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Food & Dining in Singapore
 
 
 

General

Food is a national pastime in Singapore. Bistros, eating houses, fine restaurants, and hawker centres serving home-grown Nonya, and all other conceivable cuisines, attest to a simple fact that Singaporeans live to eat.

In Singapore, you'll find a huge selection of local, regional, and international cuisine, served in settings that range from bustling hawker centres to grand and glamorous palaces of gastronomy. The food is authentic, and many times the dining experience is entertainment in its own right. Various ethnic restaurants, with their traditional décor and serving styles, hold their own special sense of theatre for foreigners; but Singaporeans don't stop there, dreaming up new concepts in cuisine and ambience to add fresh dimensions to the fine art of dining.

Most restaurants are open for lunch as early as 11 am but close around 2:30 pm or 3 pm to give them a chance to set up for dinner, which begins around 6 pm. Where closing times are listed, that is the time when the last order is taken. If you need to eat at odd hours, food centres serve all day and some hawker centres are open all night.

Some restaurants, especially the more fashionable or upscale ones, may require that reservations be made up to a couple of days in advance. Reservations are always recommended for Saturday and Sunday lunch and dinner, as eating is a favourite national pastime and a lot of families take meals out for weekend quality time.

Several of mainland China's provinces are represented among Chinatown's eateries. Geylang has popular Malay and Indonesian hawker stalls. In Little India you can eat at no-frills, shophouse restaurants like Korma Vila and Banana Leaf Apolo, where you'll be rubbing elbows with locals.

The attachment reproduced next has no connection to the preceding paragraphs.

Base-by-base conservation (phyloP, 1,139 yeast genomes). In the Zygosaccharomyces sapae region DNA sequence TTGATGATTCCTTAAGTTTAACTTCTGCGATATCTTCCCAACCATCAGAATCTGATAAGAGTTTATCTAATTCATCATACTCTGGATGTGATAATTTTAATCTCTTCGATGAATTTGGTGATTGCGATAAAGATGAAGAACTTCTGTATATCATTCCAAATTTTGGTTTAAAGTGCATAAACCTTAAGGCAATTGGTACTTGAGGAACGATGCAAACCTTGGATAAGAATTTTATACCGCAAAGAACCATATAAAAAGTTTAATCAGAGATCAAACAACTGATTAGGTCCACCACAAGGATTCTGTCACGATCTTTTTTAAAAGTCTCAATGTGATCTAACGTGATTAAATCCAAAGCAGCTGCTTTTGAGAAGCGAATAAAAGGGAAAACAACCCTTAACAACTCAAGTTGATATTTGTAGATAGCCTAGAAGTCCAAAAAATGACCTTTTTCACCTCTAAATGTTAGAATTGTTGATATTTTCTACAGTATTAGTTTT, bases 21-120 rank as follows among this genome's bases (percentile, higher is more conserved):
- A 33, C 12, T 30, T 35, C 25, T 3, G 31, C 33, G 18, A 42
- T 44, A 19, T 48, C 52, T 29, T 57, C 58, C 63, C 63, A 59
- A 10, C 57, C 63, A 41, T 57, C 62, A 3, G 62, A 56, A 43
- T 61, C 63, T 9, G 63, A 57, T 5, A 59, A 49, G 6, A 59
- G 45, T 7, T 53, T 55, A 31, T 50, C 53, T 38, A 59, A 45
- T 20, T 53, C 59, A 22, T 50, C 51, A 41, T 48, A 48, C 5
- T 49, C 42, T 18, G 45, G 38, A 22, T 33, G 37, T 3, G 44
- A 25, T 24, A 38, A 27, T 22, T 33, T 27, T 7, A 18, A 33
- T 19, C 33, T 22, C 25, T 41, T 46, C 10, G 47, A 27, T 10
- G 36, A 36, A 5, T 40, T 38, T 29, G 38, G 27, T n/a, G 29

Places to Dine

Food Courts

When you come to Singapore, do what the locals do and eat what the locals eat. The cheapest of meals available come from neighbourhood coffee shops (an open-air floor space with tables and chairs where customers order from the stalls and wait to be served or take it with them) and hawker centres (large open spaces with built-in tables and chairs where customers give the stall operator their table numbers and their order is served).

The city's best coffee shops and hawker centres include Maxwell Road Food Centre (a popular hawker centre known for cheap, tasty food), S-11 (a popular 24-hour coffee shop chain that serves adequately prepared food and is a hangout for art school types), Chin Chin (serves up excellent chicken rice as well as fresh Chinese dishes), and Newton Circus Food Centre. Look for the hawker centres and coffee shops near the bus interchanges and train stations located near satellite towns as well. Tampines and Bedok are good places to start your gastronomic adventure.

There are also air-conditioned food courts located in the basement of just about every shopping mall. These are usually pricier than coffee shops and hawker centres, but make up in comfort for what they lack in character. Scotts Picnic is a generic, standard-issue food court offering a mix of cuisines from all ethnic groups, while many of the eating options in Raffles City cater to the more sophisticated.

Restaurants & Cafés

Many of Singapore's best restaurants are in its hotels, whether they're run by the hotel itself or operated by outfits just renting the space. Hotels generally offer a wide variety of cuisine, and coffee shops almost always have Western selections.

With a burgeoning expatriate community and a booming tourist industry, Singapore boasts a wide selection of European fare, cuisines from the rest of Asia, fusion food, and more. There's Sushi Tei, for instance, (where you pick the sushi off a revolving track in front of you), and almost all major hotels and shopping centres in Singapore will have at least one restaurant. The number of eating options is staggering, but a great place to start is at Chijmes, featuring a wide range of restaurants and cafés.


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